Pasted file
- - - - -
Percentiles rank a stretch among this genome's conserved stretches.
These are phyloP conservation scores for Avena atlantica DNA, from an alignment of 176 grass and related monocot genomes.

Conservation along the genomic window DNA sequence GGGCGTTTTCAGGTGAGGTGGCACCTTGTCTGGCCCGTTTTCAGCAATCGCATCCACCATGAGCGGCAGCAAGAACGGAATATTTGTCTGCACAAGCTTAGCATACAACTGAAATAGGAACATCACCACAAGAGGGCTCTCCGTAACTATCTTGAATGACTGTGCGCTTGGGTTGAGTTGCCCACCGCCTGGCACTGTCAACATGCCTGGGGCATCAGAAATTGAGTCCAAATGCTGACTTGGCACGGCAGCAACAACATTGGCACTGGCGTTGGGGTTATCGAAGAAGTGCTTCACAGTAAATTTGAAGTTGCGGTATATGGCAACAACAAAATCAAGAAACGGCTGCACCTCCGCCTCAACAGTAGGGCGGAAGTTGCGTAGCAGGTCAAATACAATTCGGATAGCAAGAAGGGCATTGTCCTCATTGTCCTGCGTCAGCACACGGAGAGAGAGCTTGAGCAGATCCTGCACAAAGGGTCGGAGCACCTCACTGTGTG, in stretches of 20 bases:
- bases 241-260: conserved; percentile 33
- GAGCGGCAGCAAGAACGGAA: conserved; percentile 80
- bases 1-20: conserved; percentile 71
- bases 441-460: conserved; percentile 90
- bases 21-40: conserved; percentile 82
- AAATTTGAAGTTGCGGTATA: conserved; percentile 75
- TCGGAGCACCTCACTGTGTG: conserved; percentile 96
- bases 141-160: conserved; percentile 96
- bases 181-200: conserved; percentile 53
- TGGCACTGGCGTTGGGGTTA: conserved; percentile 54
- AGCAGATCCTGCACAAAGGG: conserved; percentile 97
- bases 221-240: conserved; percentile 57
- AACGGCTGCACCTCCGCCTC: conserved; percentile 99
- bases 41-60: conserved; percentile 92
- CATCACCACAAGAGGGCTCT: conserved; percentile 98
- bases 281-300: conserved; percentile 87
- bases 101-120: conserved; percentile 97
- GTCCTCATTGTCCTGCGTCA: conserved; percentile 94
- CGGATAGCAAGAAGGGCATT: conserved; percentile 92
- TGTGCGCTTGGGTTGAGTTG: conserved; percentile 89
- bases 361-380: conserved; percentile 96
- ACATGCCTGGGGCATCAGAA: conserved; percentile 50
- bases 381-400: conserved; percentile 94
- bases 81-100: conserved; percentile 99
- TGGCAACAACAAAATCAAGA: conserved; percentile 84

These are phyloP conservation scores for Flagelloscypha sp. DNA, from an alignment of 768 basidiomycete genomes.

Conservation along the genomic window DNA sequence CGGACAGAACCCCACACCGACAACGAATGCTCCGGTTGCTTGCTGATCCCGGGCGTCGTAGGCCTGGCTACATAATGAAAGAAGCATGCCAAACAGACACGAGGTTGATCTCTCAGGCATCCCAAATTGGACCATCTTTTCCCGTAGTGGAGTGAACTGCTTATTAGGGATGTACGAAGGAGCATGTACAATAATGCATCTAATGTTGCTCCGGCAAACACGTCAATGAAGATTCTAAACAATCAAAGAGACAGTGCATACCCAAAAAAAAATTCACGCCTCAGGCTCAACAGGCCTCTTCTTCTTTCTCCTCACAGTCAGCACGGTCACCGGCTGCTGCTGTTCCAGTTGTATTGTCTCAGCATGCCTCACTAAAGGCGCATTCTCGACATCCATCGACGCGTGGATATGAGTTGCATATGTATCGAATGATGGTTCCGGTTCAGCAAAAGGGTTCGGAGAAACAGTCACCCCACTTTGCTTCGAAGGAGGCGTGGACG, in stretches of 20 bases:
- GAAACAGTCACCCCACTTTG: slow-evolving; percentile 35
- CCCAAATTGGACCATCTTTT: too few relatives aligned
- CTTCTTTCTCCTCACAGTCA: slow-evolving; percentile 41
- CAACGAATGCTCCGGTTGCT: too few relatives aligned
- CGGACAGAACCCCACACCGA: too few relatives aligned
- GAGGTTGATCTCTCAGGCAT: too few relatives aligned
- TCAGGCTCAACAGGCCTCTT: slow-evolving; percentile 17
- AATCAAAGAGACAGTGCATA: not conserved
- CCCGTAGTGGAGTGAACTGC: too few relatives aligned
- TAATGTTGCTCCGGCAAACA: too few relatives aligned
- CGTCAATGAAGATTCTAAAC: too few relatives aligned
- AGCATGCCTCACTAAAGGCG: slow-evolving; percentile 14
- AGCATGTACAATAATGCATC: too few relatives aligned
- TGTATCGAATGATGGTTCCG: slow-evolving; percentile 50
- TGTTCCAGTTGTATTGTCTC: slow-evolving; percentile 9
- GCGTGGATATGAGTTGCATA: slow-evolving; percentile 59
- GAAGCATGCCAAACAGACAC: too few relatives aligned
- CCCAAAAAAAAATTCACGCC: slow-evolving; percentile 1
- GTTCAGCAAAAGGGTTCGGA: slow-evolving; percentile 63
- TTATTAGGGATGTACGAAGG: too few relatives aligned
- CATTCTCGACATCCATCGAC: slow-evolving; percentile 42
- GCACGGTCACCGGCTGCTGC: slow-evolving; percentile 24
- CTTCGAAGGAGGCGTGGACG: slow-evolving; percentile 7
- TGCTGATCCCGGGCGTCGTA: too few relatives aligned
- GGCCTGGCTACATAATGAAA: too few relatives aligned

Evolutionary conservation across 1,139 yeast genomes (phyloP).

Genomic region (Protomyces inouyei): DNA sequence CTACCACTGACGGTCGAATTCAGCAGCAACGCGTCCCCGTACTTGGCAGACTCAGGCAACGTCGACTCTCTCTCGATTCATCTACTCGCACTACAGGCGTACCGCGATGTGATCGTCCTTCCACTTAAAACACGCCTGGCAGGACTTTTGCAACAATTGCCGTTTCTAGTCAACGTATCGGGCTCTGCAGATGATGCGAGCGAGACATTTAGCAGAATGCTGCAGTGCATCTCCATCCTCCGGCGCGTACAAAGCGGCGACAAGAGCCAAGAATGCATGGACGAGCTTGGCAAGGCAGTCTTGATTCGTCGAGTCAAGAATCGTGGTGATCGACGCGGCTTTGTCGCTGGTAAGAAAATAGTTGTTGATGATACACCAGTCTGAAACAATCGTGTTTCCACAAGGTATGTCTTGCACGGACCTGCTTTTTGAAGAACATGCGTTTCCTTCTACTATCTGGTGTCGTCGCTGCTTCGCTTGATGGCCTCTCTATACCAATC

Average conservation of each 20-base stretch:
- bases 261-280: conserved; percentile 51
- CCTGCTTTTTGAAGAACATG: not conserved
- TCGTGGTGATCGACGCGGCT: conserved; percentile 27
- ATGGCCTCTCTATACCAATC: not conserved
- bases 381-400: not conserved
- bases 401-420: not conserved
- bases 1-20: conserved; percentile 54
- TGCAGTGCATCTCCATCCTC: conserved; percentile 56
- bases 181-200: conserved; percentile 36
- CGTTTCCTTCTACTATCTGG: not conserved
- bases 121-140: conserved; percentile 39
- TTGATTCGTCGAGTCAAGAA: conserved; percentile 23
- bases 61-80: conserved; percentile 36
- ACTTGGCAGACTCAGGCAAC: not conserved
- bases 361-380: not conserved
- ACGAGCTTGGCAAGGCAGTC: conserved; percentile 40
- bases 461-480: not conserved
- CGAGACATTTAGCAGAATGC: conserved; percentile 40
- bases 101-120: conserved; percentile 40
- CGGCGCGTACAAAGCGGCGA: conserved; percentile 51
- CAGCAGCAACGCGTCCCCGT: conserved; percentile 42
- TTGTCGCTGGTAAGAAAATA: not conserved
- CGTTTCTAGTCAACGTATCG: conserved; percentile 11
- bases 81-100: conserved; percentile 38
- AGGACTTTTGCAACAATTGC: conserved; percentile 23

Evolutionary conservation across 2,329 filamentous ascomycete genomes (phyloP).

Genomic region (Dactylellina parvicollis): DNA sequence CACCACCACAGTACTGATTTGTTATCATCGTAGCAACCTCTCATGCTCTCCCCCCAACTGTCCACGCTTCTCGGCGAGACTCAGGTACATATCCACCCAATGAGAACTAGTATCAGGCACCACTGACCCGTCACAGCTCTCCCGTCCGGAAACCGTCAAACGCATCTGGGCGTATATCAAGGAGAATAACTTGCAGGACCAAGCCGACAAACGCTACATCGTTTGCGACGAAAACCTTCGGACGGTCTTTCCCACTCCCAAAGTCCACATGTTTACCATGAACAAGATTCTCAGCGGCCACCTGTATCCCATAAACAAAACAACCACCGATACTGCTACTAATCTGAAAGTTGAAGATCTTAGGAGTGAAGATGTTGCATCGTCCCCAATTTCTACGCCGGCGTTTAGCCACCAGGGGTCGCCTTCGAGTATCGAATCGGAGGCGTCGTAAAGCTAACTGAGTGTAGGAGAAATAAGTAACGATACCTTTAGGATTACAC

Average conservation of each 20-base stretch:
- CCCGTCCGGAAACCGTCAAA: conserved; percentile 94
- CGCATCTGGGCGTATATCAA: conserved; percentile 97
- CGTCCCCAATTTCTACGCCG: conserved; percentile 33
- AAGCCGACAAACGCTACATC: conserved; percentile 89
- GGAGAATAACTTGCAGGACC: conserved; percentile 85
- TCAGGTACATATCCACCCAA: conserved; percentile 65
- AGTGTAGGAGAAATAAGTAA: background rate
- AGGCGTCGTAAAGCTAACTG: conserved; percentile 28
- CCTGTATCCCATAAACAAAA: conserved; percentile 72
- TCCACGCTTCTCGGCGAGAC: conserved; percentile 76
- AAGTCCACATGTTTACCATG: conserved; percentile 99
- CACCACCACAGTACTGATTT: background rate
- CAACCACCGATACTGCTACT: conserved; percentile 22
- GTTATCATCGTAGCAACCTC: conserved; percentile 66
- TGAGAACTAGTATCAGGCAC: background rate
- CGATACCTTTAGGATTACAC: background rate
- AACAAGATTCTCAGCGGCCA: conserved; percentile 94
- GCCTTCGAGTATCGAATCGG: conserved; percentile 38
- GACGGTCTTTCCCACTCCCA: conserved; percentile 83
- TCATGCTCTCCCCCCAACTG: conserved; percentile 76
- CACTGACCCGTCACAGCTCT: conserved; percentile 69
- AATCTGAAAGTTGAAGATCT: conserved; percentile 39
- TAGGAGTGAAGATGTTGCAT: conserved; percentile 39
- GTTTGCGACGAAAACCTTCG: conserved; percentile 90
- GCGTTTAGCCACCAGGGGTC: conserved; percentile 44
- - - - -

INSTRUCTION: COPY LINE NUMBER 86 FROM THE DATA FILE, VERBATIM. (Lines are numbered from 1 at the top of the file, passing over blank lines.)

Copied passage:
Average conservation of each 20-base stretch: